“I need help getting to the bathroom,” said Nicole at 3:30am, last Thursday morning.
I went to the side of the bed to help her up.
“No,” she said. “I can’t walk. You’ll have to carry me.”
Even on our wedding day Nicole didn’t like being carried. For her to ask to be carried meant she was really feeling poorly.
“I’ve been having diarrhea all night and more is coming.”
I immediately suspected dehydration. But, first thing first. When you got to go, you got to go. So I scooped her up (sure glad she’s thin) and carried her into the (way too narrow) bathroom. After she was done she could barely stand to wash her hands.
“I’m having trouble breathing,” she said in a weak voice.
I carried her out to couch in the living room. I grabbed a glucose testing strip, her lancet and the glucometer. Her blood sugar was 12 mmool/L. High, but nothing debilitating.
Next, I plugged in the blood pressure cuff. 60/40.
“When’s the last time you drank anything?” I asked.
“Not since before dinner,” she managed to whisper.
Since Nicole’s in stage-5 kidney failure and it had been two days since her last dialysis treatment, it’s not odd for her to be limiting her fluid. But, with all the diarrhea, maybe she’s just lost too much. Still, she actually looked slightly bloated.
That’s when I noticed the heart rate on the blood pressure display: 55bpm. Nicole’s pulse (like many with renal failure) averages 85bpm. This was a good 25 points lower than I’ve ever seen her.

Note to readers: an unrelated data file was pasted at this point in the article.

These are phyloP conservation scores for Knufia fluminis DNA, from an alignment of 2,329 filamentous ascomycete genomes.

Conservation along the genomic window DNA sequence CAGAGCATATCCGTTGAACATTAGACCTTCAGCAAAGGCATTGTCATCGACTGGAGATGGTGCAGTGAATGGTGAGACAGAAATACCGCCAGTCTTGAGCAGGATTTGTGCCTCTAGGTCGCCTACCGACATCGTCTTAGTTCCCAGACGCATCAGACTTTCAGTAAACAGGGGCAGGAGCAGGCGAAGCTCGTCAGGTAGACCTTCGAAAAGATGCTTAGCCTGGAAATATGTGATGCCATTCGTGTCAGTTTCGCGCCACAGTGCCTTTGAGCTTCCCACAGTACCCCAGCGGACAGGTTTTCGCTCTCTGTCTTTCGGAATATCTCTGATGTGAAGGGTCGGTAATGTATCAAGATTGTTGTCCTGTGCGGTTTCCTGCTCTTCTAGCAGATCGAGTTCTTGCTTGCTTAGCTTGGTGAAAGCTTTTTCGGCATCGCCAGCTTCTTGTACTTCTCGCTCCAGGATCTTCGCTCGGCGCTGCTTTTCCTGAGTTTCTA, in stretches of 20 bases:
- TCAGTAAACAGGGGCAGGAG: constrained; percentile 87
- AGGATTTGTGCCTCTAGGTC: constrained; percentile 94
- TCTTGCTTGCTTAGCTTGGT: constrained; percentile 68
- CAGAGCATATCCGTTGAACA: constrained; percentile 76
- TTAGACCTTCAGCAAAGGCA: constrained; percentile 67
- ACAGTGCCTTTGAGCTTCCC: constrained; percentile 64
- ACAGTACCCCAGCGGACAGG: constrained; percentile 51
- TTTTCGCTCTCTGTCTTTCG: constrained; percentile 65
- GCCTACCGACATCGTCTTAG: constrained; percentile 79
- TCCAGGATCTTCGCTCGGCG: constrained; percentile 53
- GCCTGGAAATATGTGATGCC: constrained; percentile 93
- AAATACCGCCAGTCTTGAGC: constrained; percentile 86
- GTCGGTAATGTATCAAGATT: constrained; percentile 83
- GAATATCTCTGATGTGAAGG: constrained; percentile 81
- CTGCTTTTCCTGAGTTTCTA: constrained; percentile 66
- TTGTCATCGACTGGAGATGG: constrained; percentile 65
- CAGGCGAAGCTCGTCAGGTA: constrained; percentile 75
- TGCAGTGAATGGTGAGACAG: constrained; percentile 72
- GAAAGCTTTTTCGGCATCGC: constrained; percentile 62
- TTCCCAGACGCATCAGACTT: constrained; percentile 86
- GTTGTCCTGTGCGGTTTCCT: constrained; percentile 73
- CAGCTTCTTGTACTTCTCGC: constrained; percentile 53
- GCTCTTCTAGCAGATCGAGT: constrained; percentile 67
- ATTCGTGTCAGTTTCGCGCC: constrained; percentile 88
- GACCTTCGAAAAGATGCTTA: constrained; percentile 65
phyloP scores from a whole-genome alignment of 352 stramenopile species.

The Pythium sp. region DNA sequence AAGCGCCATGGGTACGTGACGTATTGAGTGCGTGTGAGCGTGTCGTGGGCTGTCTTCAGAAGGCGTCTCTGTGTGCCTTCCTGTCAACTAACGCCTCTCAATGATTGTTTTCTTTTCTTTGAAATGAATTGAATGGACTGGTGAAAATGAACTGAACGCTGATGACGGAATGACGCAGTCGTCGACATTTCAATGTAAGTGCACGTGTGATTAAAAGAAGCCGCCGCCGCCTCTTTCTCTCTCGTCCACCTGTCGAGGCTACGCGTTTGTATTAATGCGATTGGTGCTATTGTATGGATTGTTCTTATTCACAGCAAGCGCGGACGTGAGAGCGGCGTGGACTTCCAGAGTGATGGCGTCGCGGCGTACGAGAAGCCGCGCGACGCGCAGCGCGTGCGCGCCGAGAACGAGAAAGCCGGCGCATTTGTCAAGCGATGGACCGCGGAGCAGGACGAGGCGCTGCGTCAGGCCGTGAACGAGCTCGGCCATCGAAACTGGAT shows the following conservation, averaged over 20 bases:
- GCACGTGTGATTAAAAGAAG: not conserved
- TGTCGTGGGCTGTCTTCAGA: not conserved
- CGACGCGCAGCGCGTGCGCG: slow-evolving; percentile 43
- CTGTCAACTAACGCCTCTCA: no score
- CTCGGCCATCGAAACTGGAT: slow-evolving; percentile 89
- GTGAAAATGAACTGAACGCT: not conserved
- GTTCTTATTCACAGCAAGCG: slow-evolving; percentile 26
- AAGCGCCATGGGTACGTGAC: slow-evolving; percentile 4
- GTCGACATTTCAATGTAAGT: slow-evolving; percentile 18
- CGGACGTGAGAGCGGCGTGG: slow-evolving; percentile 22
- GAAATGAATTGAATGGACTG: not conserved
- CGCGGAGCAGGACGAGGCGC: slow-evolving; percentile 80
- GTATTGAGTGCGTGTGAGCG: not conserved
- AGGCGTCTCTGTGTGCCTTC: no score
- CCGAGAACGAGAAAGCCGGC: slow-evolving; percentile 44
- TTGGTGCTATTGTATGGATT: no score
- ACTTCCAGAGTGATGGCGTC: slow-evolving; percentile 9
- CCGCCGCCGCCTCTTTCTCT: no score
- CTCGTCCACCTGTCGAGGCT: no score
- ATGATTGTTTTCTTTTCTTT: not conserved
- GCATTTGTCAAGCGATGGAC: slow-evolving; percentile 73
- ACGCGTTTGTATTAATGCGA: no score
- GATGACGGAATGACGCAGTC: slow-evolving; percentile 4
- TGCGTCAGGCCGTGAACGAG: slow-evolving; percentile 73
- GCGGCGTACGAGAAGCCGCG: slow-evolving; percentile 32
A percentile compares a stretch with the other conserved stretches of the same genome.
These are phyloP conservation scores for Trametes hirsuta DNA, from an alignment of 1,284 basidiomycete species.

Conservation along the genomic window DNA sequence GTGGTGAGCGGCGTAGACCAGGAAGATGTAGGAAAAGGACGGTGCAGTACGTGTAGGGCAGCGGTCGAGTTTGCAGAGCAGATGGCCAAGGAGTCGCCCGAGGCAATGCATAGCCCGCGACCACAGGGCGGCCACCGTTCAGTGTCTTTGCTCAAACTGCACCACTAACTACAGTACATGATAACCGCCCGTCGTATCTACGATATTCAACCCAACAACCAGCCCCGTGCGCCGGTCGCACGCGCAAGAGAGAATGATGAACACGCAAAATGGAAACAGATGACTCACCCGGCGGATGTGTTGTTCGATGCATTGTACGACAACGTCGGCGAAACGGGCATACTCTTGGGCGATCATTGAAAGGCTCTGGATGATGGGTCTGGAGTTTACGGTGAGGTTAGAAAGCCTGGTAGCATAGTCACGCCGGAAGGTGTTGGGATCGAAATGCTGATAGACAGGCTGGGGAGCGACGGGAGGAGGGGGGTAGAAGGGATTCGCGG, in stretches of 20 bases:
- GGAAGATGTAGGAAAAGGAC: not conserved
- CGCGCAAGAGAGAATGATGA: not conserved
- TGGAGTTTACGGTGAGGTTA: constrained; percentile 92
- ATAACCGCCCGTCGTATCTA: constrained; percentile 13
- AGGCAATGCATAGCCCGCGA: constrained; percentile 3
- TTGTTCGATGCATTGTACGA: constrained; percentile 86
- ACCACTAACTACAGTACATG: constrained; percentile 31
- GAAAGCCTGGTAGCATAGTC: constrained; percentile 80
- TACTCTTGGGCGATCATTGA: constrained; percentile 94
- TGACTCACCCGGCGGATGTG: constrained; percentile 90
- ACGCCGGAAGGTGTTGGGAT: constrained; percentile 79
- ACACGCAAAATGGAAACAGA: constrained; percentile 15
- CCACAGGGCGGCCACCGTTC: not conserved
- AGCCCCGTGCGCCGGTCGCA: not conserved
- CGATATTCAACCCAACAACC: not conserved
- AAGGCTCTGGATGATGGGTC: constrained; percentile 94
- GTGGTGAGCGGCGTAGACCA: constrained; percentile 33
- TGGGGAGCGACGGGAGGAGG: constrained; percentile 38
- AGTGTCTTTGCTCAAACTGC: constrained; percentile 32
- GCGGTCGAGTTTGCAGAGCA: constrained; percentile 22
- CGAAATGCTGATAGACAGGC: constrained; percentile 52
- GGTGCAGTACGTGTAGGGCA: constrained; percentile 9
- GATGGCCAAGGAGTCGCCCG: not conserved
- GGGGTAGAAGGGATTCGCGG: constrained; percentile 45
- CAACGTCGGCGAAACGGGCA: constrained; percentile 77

“Alright,” I said getting up and going to the distiller in the kitchen, “let’s try water.”
She couldn’t lift the water bottle to her lips. So I put it to her lips and, one slow gulp at a time, swallowed a cup’s worth.
Within a few minutes she said: “More diarrhea is coming.”
So I scooped her back up and raced her to the bathroom. When I put her down on her feet she just collapsed to the floor.
“What’s going on?” she cried. Later, she told me at this point, she was really feeling scared. She wasn’t losing consciousness. Her mind was alert. But her body was shutting down.
I picked her back up and set her on the toilet. She just flopped forward. So I leaned her against the wall (maybe the bathroom isn’t too narrow after all).
It was looking like a scene from the movie Breathe (where a Englishman contracted polio in South Africa). While polio seemed unlikely here, other possibilities started racing through my mind.
“Don’t move,” I said superfluously. “I’m calling an ambulance.”
Next post, I’ll share what came next. Rest assured, it has a relatively happy ending. Nicole is fine now. The Angel of Death, however, came pretty close to taking her away.
In the trenches with T1D & ESRD,
– John C. A. Manley
P.S. I’m sharing this story for two reasons: 1. We seem to have settled (at least for us) a debate in the nephrology world about how to care for those with renal failure. And 2. To motivate those with T1D to do what they got to do to avoid losing their kidney function (as stage 5 kidney was behind this near fatal Thursday morning).
P.P.S. I haven’t posted for a while because we’ve been busy trying to raise money for our $49.3K experiment. We have been preparing a direct mail campaign to wealthy individuals and organizations who have donated to similar causes in the past. You can see a copy of the appeal we are mailing out here.